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Lady Audley's Secret (Wordsworth Classics) [Paperback]

M.E. Braddon
4.3 out of 5 stars  See all reviews (83 customer reviews)
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Book Description

25 Sep 1997 Wordsworth Classics
This Wordsworth Edition includes an Introduction and Notes by Esther Saxey

The flaxen-haired beauty of the childlike Lady Audley would suggest that she has no secrets. But M.E. Braddon’s classic novel of sensation uncovers the truth about its heroine in a plot involving bigamy, arson and murder. It challenges assumptions about the nature of femininity and investigates the narrow divide between sanity and insanity, using as its focus one of the most fascinating of all Victorian heroines.

Combining elements of the detective novel, the psychological thriller and the romance of upper class life, Lady Audley’s Secret was one of the most popular and successful novels of the nineteenth century and still exerts a powerful hold on readers.

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Product details

  • Paperback: 400 pages
  • Publisher: Wordsworth Editions Ltd; New edition edition (25 Sep 1997)
  • Language: English
  • ISBN-10: 1853267260
  • ISBN-13: 978-1853267260
  • Product Dimensions: 19.6 x 12.4 x 2.3 cm
  • Average Customer Review: 4.3 out of 5 stars  See all reviews (83 customer reviews)
  • Amazon Bestsellers Rank: 18,562 in Books (See Top 100 in Books)
  • See Complete Table of Contents

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* It's gripping stuff...and is relished in every dramatic plot twist by Juliet Stevenson, who enjoys keeping the listener guessing until the final revelation. The Sunday Times --This text refers to the Audio CD edition.

From the Inside Flap

Weathering critical sarcasm, Lady Audley's Secret (1862) quickly established Mary Elizabeth Braddon as the doyen of Victorian 'sensation' fiction, sharing the honour only with Wilkie Collins.

Addictive, cunningly plotted and certainly sensational, Lady Audley's Secret draws on contemporary theories of insanity to probe mid-Victorian anxiety and the doubts that accompanied the rapid rise of consumer culture.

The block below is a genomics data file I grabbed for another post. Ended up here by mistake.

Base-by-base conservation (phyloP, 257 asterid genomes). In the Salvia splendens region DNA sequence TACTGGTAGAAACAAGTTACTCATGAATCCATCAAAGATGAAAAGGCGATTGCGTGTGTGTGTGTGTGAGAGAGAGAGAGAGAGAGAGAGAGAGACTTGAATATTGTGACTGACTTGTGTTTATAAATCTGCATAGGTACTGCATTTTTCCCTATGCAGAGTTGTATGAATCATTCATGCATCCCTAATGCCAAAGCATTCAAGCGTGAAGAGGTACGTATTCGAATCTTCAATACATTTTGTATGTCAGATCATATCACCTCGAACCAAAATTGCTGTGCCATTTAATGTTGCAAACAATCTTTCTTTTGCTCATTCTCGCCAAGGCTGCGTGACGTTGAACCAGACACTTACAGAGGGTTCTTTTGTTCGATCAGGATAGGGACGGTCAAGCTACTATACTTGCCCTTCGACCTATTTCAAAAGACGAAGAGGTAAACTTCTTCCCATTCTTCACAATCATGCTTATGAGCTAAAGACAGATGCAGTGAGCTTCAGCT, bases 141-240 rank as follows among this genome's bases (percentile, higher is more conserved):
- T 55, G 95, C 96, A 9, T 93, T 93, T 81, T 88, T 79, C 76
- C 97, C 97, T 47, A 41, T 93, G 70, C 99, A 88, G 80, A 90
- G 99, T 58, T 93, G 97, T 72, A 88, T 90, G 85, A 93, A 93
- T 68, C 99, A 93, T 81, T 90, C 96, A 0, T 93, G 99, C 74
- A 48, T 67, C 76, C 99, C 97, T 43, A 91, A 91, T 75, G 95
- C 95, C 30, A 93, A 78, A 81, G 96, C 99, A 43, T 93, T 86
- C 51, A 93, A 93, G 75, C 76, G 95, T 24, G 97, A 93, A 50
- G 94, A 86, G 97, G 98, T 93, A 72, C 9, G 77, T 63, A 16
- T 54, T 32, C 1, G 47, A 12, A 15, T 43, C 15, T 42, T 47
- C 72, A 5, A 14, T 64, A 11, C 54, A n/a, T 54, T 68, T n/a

What is the relationship between Mary Elizabeth Braddon's artful and charming heroine and a governess, a bigamist and a lunatic? Lady Audley's secret is investigated by Robert Dudley, aristocrat turned detective, in a novel that has lost none of its power to disturb and entertain.

'She may boast, without fear of contradiction, in having temporarily succeeded in making the literature of the Kitchen the favourite reading of the Drawing room.'

For more titles in the Penguin Classics range, visit's Penguin Classics Bookstore. --This text refers to an alternate Paperback edition.

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Customer Reviews

Most Helpful Customer Reviews
99 of 101 people found the following review helpful
4.0 out of 5 stars Beautiful book, beautiful heroine. 25 Jan 2006
By Gregory S. Buzwell TOP 1000 REVIEWER VINE VOICE
Mary Elizabeth Braddon wrote some eighty novels of which only a tiny handful remain in print today; and yet, given the terrific quality of Lady Audley's Secret, I wouldn't be at all surprised to see a few more of Braddon's books creep back onto the list of acknowledged Victorian classics over the next few years. With stage shows and TV adaptations of sensational Victorian literature doing big business Mary Elizabeth Braddon is ripe for rediscovery. She could certainly write and her female characters in particular are beautifully vivid and well-realised.
Without wishing to give away the admittedly slightly convoluted and twisted plot (but twisted in the best possible fashion!) Lady Audley's Secret concerns the shady and vague past of one Lucy Graham who becomes, on marriage to an elderly baronet, the Lady Audley of the title. Beautiful, intelligent, manipulative and cunning she completely dominates the novel, easily out-shining the various po-faced and rather priggish males who try to uncover her distinctly iffy past and bring her to some sort of justice. Braddon possibly over-cooked the character of Lady Audley, making her so endlessly fascinating that she continually captures the reader's sympathy in spite of behaving in a downright devious, sinister and occasionally murderous fashion. She dominates every scene in which she appears to the extent one actually hopes she gets away with her nefarious activities and that her Nemesis, the rather dreary and humourless Robert Audley - the sort of single issue bore you really wouldn't want to be stuck with at a party - finds himself abandoned and ignored by all concerned.
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58 of 59 people found the following review helpful
5.0 out of 5 stars A Victorian Gem 9 Nov 2006
There is a reason why Thackeray and Dickens were big fans of Mary Elizabeth Braddon. This novel is a Victorian gem!

Lucy Graham is a governess until she strikes it lucky and manages to charm Sir Michael Audley into marrying her. Apart from a tempestuous realtioship with her new step-daughter, Alicia, all is quiet at Audley Court until a visit from Sir Michael's neice and his friend George Tallboys.

George suddenly disappears, but there is more to the disappearance than meets the eye, and what is Lady Audley keeping to herself?

Blackmail, possible murder, arson and one of the greatest villanesses I've ever come across, this book has it all.

Suspend all disbelief and enjoy. Highly recommended.
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34 of 35 people found the following review helpful